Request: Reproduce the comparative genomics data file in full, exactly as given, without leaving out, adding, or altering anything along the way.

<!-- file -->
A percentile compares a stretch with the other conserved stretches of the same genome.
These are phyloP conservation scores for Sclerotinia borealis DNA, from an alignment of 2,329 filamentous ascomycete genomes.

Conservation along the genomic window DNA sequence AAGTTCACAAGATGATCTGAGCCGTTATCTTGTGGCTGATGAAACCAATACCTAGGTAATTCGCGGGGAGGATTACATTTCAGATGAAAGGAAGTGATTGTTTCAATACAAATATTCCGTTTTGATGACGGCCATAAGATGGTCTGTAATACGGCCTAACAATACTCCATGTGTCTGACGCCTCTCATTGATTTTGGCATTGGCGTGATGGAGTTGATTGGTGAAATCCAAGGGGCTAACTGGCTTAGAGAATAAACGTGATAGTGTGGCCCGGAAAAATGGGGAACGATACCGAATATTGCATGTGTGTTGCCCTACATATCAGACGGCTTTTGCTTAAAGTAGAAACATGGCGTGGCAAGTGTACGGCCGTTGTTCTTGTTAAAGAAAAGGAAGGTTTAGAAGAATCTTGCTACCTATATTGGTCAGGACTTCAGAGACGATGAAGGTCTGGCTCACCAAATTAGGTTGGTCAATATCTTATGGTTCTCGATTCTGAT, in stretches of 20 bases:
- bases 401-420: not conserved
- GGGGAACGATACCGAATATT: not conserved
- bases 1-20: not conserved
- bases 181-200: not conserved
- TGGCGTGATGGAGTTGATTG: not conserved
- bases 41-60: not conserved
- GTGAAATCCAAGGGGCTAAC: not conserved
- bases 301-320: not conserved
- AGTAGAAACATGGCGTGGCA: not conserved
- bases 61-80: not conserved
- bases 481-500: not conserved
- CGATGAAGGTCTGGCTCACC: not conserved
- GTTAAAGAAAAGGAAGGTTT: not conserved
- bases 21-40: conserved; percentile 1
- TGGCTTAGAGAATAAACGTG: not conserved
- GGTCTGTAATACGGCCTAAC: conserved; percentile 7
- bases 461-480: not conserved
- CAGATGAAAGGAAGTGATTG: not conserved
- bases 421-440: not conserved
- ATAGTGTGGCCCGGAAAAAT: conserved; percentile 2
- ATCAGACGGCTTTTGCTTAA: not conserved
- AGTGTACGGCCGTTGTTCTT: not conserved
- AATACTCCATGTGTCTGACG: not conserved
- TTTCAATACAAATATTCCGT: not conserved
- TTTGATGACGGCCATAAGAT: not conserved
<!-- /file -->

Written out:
A percentile compares a stretch with the other conserved stretches of the same genome.
These are phyloP conservation scores for Sclerotinia borealis DNA, from an alignment of 2,329 filamentous ascomycete genomes.

Conservation along the genomic window DNA sequence AAGTTCACAAGATGATCTGAGCCGTTATCTTGTGGCTGATGAAACCAATACCTAGGTAATTCGCGGGGAGGATTACATTTCAGATGAAAGGAAGTGATTGTTTCAATACAAATATTCCGTTTTGATGACGGCCATAAGATGGTCTGTAATACGGCCTAACAATACTCCATGTGTCTGACGCCTCTCATTGATTTTGGCATTGGCGTGATGGAGTTGATTGGTGAAATCCAAGGGGCTAACTGGCTTAGAGAATAAACGTGATAGTGTGGCCCGGAAAAATGGGGAACGATACCGAATATTGCATGTGTGTTGCCCTACATATCAGACGGCTTTTGCTTAAAGTAGAAACATGGCGTGGCAAGTGTACGGCCGTTGTTCTTGTTAAAGAAAAGGAAGGTTTAGAAGAATCTTGCTACCTATATTGGTCAGGACTTCAGAGACGATGAAGGTCTGGCTCACCAAATTAGGTTGGTCAATATCTTATGGTTCTCGATTCTGAT, in stretches of 20 bases:
- bases 401-420: not conserved
- GGGGAACGATACCGAATATT: not conserved
- bases 1-20: not conserved
- bases 181-200: not conserved
- TGGCGTGATGGAGTTGATTG: not conserved
- bases 41-60: not conserved
- GTGAAATCCAAGGGGCTAAC: not conserved
- bases 301-320: not conserved
- AGTAGAAACATGGCGTGGCA: not conserved
- bases 61-80: not conserved
- bases 481-500: not conserved
- CGATGAAGGTCTGGCTCACC: not conserved
- GTTAAAGAAAAGGAAGGTTT: not conserved
- bases 21-40: conserved; percentile 1
- TGGCTTAGAGAATAAACGTG: not conserved
- GGTCTGTAATACGGCCTAAC: conserved; percentile 7
- bases 461-480: not conserved
- CAGATGAAAGGAAGTGATTG: not conserved
- bases 421-440: not conserved
- ATAGTGTGGCCCGGAAAAAT: conserved; percentile 2
- ATCAGACGGCTTTTGCTTAA: not conserved
- AGTGTACGGCCGTTGTTCTT: not conserved
- AATACTCCATGTGTCTGACG: not conserved
- TTTCAATACAAATATTCCGT: not conserved
- TTTGATGACGGCCATAAGAT: not conserved